This paper describes the results of human resource development by "the Sixth Industry", especially the educational cases in the Faculty of Economics. Very simply put, it means agricultural diversification.
Japanese government is supporting initiatives such as new product development and sales channel development utilizing agricultural forestry and fishery products in order to promote for the sixth industry including agriculture-commercial-industry collaborations.
The Sixth Industry planner provides comprehensive support for agricultural producers. This is included the implementation of individual consultations with agriculture, forestry and fishermen for management by the Sixth Industry planners, creation of new industries, ICT, and so on. As will be described later, it is difficult for producers engaged the Sixth Industry human resource by the market-in concept. We believe that it is necessary to train human resources in the Faculty of Economics in order to develop the Sixth Industry.
Here we report the case of active learning at Kanto Gakuen University regarding the Sixth Industry. Finally, we present the possibility of human resources for the Sixth Industry in the future for teaching beginners. We believe it is important to educate from a consumer perspective, not only a producer.
The purpose of this study is to examine the approaches in teaching method to foster active participation of high school students. In two high schools in the Kanto area, 146 students were surveyed on how to stimulate their internal motivations and enhance their self-confidences. As a result, the motivated class showed higher scores in "class achievement goal" and "active class participation attitude" than the one without motivation. Also, in the motivated class, the three aspects of the "class achievement goal", "active class participation attitude", and "confidence" showed higher scores after the motivation than before. Furthermore, it was shown that in the three aspects, the "class achievement goal" was increased for both the motivated and non-motivated classes.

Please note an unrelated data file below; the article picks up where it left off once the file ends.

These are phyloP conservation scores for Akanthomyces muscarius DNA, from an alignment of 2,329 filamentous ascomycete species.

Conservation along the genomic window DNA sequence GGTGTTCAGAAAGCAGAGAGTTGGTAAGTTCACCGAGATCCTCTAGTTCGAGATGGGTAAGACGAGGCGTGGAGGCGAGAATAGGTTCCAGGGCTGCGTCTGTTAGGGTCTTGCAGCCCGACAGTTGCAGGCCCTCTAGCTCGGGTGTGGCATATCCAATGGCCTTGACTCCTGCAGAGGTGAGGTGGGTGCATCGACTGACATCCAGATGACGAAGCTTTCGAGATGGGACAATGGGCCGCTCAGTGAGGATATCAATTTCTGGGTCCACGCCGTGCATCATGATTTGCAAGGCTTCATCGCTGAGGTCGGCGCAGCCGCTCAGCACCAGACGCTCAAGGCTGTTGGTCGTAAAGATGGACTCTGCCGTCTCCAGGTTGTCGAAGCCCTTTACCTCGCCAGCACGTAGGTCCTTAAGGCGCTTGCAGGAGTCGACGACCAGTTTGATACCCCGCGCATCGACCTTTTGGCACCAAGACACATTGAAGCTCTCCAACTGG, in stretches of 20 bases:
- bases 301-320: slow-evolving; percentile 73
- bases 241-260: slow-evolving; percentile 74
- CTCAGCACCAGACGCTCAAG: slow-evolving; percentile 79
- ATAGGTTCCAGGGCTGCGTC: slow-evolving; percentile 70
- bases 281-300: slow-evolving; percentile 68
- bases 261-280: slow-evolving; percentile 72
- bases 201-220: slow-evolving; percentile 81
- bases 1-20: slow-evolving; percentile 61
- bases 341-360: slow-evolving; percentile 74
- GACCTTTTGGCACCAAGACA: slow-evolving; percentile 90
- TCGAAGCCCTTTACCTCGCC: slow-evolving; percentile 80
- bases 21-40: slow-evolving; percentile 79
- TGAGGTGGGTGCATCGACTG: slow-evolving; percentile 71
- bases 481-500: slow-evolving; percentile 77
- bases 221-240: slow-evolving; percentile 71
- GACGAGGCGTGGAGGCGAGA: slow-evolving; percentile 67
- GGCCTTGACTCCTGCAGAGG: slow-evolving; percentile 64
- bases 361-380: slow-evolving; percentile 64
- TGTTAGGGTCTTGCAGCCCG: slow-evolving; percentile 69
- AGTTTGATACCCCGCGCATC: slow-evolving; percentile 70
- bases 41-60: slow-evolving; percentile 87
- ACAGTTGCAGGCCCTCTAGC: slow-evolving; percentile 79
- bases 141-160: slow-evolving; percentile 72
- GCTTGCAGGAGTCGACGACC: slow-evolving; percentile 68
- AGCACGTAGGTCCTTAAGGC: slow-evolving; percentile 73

The purpose of this article is to report a case study of project-type learning activities conducted for three years from 2014 to 2016. The results and issues are as follows: (1)Through project-type learning based on Legitimate Peripheral Participation, university students were able to actively engage in teaching activities. By learning from veteran U elementary school teachers, university students were able to demonstrate their abilities and instruct elementary school students at U elementary school. (2) School managers know that dispatching instructors with specialized knowledge and skills is good for their children. However, the possibility of a lawsuit due to the fault of an instructor has caused school managers to stop dispatching instructors so as avoid the risk of taking such responsibility. (3)In early 2016, the project-type learning counterpart of U elementary school was relocated due to personnel changes. As a result, the scale and content of the project-type learning have been reduced. Counterparts who share its objectives are necessary for successful project-type learning based on Legitimate Peripheral Participation.
The purpose of this paper is to examine the current status and issues in introducing ball-count limits in high-school baseball. 13 coaches and 109 members of baseball clubs in five public and five private high schools in the Kanto region, were surveyed on whether they agreed or disagreed with the introduction of ball-count limits, what are the reasons, and whether the limits were appropriate. The results of the survey showed that for the coaches, 38% were agreed, 54% were disagreed, and 8% were neither. The reasons for agreement were "Protecting the body", " Balanced training of players" and "Increasing pitching opportunities," while the reasons for disagreement were " Teams with a large player base will be advantageous," and "Unable to pitch in important games. While for the members, the results showed that, 43% were agreed and 57% were disagreed. The reasons for agreement were "Protecting the body" and "Thinking about how to distribute the ball will lead to growth", while the reasons for disagreement were "Ending in incomplete combustion" and "Teams with a large player base will be advantageous".